Monday, September 23, 2013
Why Bad Reviews Don't Bother Me and Shouldn't Bother You
Instead I found myself totally fine with the whole process. Sure, I won't deny the initial sting when I found someone who didn't like one of my stories, but I got over it pretty fast--way faster than I ever could've guessed. Surprise made me work out the reason for my duck's back reaction and I thought I'd share why bad reviews don't bother me and shouldn't bother you.
Confidence in the story. If I'm not completely happy with my story, I won't put it out into the public forum. To have the confidence to put it out there, I first need to make sure it's the best it can be--by sending it to critique partners and beta readers, using the expertise of professional editors, and listening to their advice. Let's not forget the benefits of learning the craft, attending workshops and conferences to develop the craft, and writing more than just one story. If I like my story, then it won't matter as much what other people think.
We can't please everyone. It's often just a matter of finding your audience. Often reviews come from readers who picked up the book for free and who would not have normally read a story in that genre. I can shake them off because it's not personal, whether the reviewer tries to make it personal or not. Not every story will suit the same audience either.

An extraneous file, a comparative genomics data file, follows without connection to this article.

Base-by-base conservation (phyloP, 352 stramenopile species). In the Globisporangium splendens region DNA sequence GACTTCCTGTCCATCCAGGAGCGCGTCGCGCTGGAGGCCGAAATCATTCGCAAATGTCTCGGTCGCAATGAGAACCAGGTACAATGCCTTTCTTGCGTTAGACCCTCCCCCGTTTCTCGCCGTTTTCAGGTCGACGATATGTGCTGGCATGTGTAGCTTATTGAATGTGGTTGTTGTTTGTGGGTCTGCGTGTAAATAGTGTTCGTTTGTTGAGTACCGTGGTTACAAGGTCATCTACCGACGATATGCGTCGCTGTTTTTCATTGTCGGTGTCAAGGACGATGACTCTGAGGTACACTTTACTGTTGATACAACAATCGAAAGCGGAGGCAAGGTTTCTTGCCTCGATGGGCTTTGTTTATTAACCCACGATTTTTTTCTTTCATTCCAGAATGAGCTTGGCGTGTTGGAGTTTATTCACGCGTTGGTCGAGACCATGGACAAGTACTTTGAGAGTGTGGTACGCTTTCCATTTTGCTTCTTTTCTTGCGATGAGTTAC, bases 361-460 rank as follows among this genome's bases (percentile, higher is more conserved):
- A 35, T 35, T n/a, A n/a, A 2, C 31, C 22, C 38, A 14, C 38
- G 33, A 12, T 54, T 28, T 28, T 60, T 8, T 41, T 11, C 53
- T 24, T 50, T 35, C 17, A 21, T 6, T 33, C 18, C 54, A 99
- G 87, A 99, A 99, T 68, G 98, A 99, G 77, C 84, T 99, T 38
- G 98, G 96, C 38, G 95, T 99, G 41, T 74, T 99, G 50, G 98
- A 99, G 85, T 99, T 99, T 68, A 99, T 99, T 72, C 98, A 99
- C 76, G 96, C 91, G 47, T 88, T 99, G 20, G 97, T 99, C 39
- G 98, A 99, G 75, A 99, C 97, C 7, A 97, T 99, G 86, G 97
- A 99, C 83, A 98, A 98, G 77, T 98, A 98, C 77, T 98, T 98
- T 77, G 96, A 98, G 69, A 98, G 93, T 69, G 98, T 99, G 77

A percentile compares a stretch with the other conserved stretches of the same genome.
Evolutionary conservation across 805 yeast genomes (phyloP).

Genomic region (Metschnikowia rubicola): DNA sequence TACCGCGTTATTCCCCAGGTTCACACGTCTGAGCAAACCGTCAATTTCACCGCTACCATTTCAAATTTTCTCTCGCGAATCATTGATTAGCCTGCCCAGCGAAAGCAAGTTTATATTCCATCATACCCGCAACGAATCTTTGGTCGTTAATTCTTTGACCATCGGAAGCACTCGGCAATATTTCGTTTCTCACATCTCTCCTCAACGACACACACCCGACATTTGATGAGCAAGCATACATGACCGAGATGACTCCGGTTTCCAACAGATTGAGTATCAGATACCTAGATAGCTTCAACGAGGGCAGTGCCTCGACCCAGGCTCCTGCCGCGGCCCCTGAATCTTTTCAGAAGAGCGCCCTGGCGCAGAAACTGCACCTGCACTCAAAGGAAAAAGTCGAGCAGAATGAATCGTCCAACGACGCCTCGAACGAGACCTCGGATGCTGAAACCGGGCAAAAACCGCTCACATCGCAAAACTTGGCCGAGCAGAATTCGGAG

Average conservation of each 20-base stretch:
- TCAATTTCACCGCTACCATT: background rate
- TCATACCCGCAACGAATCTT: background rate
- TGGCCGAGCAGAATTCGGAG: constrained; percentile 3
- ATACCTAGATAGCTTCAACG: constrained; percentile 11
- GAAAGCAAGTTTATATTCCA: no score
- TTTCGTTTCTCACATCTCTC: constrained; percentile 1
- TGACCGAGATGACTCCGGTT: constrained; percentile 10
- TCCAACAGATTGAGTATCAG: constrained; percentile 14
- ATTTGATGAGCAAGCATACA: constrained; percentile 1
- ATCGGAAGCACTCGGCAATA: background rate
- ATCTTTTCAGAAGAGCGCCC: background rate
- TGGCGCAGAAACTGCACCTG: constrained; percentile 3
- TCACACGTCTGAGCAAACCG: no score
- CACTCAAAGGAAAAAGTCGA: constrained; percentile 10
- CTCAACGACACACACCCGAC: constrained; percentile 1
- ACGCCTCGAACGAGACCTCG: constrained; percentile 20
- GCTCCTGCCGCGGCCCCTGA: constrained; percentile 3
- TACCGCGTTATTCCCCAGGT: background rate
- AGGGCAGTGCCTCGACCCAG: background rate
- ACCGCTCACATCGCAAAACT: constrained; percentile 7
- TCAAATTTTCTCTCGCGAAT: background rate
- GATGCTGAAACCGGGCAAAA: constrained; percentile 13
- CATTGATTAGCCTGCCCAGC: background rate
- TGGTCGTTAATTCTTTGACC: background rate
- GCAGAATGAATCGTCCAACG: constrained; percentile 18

Bad reviews validate good reviews. When I check a novel's reviews before I buy and it only has glowing five star ratings, I'll skip the book because this tells me only the author's friends and family have given a review. I no longer trust the good reviews. Every book gets some bad reviews. It's inevitable and it's needed for a balanced representation of the novel.
We can learn from bad reviews. Some less than shining reviews can be truly helpful through the constructive criticism they offer. Rather than getting upset, or dismissing them in a huff, it's worth rereading them to see if something can be learned from them.
Not all reviews are honest. I find it difficult to get upset over a review that was written out of spite, a need to knock down the competition, or a general grumpiness due to quitting caffeine the day before. Because most readers of reviews can spot these types, they bear little weight. They tend to reflect more poorly on the reviewer than the story being reviewed. Whatever a person's motivation behind writing a bad review, if it's not an honest review, then it can easily be dismissed. Perhaps a small chocolate can help wash away the negativity.
Getting upset dulls the shine. It's just not worth wasting our precious time getting upset over the little things. Yes, bad reviews count as the little things. If you're being reviewed, that means you're published. Celebrate that instead.
How do you handle--or think you'll handle--bad reviews?